As history unfolded before those refreshing their Twitter feeds and watching live TV, attempts to define the storming of the US Capitol in Washington, DC, immediately emerged, including those by the radical right. Among the various radical-right voices that tried to frame the event, evaluations going beyond, for example, the clownish (though not undangerous) stories of QAnon activists offer insights into the workings of more complex radical-right ideological programs, including glimpses of imagined futures. Following the media-savvy Martin Sellner during a few days of digital activism, from Wednesday, January 6, to Sunday, January 10, illustrates how one of the main proponents of the Identitarian Movement makes sense of and utilizes the insurrection, and highlights the concerns and hopes he connects to the event.
How QAnon Followers Saw the US Inauguration
Sellner is, of course, a leading figure in the “movement” (and still head of the Austrian branch), contributes to, for example, the main German new-right periodical, is a prolific producer of digital content and a man who, having been in contact with the Christchurch terrorist, has been banned from major social media platforms and now disseminates opinions via Telegram (about 58k subscribers) and BitChute (about 17k subscribers). Sellner began commenting on the event on Telegram in the early evening (CET) of January 6 and, over the next few days, offered discussions with fellow members of the radical right and commentary. (The following quotations are taken from Sellner’s Telegram channel, a column he wrote and various recordings that are available through his BitChute channel).
Not a Coup
In a column published the day after the storming that Sellner describes the event not as “a historical, but a hysterical moment,” a “chaotic, planless happening,” an act of “political masturbation and discharge of emotional urges” — not a “coup d’etat,” an “armed uprising” or a “terrorist attack.” This latter part is connected to accusations against the “mainstream press” and its alleged double standard, including in relation to the Black Lives Matter movement (the “Madness of Black Lives Matter”). According to Sellner, the latter aims for the destruction of property and lives, while the events of January 6 were a “mostly peaceful protest.” Indeed, referring explicitly to Guy Debord’s “The Society of the Spectacle,” a book he has long drawn on, Sellner regularly speaks of the power of the media to define reality and truth, and the weaponization of the event against “patriots.”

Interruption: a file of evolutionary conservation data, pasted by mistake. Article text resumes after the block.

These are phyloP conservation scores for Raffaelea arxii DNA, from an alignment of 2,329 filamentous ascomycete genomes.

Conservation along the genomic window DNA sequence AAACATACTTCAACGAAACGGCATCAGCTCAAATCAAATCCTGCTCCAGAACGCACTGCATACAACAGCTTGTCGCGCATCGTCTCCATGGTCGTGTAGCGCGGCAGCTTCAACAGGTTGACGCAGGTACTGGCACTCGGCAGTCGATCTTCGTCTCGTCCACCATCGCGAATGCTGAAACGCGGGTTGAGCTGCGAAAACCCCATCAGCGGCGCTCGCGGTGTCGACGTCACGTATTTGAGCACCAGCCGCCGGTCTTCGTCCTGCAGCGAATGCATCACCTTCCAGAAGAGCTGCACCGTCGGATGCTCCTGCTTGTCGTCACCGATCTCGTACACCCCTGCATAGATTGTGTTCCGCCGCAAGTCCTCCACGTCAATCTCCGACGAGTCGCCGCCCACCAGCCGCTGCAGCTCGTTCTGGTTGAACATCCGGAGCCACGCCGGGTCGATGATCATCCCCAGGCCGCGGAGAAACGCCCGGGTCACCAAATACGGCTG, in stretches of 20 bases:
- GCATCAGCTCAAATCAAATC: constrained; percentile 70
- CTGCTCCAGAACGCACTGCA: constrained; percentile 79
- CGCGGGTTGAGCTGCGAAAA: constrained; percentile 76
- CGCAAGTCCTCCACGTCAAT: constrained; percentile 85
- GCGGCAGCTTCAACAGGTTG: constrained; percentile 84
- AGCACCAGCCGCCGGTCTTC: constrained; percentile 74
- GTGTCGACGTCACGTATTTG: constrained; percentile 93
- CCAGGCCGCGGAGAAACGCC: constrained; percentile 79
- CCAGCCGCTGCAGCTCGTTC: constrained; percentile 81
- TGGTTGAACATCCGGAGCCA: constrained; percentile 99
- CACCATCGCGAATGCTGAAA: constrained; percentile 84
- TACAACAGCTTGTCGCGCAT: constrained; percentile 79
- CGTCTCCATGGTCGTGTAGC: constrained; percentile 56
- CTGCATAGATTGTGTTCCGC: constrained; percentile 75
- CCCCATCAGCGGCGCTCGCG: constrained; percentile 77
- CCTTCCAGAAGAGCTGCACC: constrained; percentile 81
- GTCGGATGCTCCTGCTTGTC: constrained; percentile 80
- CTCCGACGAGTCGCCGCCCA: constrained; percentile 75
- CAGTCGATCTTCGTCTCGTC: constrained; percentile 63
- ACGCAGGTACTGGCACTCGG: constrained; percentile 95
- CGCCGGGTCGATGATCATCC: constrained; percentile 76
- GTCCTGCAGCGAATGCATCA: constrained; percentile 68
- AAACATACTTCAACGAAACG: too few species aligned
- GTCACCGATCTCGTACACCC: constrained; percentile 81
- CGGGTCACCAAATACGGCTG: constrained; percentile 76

While such condemnation of the so-called “lying press” is hardly new, Sellner also criticizes the unfolding of the protest itself. Here, he mourns a lack of planning and leadership and, unsurprisingly, calls for an “activism elite” that can channel the idealism of these “patriots.” Referring also to QAnon, he calls for overcoming conspiracy theories that have prevented “patriots” from assessing the situation realistically and taking responsibility in their own hands. Fully in line with his metapolitical orientation, Sellner proclaims that there is no “silver bullet” but a need to fight for hegemony.
This points to alternative forms of protest, and he repeatedly raises the idea of a (“symbolic”) “siege.” That is, Sellner envisages an alternative January 6 that would have not ended in a counterproductive storming of the Capitol, but in a sustained demonstration of strength via a “protest camp” in Washington to influence the political system.